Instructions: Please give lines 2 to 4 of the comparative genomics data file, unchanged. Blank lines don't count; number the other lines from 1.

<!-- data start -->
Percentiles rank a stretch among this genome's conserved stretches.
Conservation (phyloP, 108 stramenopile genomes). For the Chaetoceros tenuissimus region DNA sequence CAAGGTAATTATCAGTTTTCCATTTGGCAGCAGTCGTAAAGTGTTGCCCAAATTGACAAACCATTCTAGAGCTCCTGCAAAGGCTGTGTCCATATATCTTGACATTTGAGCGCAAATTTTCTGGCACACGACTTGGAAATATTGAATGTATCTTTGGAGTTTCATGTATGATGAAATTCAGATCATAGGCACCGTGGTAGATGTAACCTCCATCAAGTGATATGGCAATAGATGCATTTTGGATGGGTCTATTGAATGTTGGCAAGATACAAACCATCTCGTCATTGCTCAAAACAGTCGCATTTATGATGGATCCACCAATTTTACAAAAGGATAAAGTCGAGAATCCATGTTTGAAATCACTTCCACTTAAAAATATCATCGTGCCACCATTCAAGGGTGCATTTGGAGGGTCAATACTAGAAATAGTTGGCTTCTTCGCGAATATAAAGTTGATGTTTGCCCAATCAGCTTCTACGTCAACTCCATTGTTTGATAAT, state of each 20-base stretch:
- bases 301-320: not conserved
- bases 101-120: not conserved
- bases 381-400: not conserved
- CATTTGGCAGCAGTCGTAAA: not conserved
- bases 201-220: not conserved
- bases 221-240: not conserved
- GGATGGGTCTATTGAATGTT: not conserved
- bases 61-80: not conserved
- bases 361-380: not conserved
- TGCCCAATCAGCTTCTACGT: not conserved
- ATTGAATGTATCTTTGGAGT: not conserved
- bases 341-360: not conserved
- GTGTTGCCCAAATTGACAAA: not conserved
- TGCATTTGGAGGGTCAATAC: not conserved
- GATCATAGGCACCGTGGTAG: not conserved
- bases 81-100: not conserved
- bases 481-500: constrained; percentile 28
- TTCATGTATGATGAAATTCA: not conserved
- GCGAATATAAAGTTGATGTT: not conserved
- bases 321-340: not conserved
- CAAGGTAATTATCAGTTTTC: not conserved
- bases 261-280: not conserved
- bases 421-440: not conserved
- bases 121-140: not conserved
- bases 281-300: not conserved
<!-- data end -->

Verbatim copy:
Conservation (phyloP, 108 stramenopile genomes). For the Chaetoceros tenuissimus region DNA sequence CAAGGTAATTATCAGTTTTCCATTTGGCAGCAGTCGTAAAGTGTTGCCCAAATTGACAAACCATTCTAGAGCTCCTGCAAAGGCTGTGTCCATATATCTTGACATTTGAGCGCAAATTTTCTGGCACACGACTTGGAAATATTGAATGTATCTTTGGAGTTTCATGTATGATGAAATTCAGATCATAGGCACCGTGGTAGATGTAACCTCCATCAAGTGATATGGCAATAGATGCATTTTGGATGGGTCTATTGAATGTTGGCAAGATACAAACCATCTCGTCATTGCTCAAAACAGTCGCATTTATGATGGATCCACCAATTTTACAAAAGGATAAAGTCGAGAATCCATGTTTGAAATCACTTCCACTTAAAAATATCATCGTGCCACCATTCAAGGGTGCATTTGGAGGGTCAATACTAGAAATAGTTGGCTTCTTCGCGAATATAAAGTTGATGTTTGCCCAATCAGCTTCTACGTCAACTCCATTGTTTGATAAT, state of each 20-base stretch:
- bases 301-320: not conserved
- bases 101-120: not conserved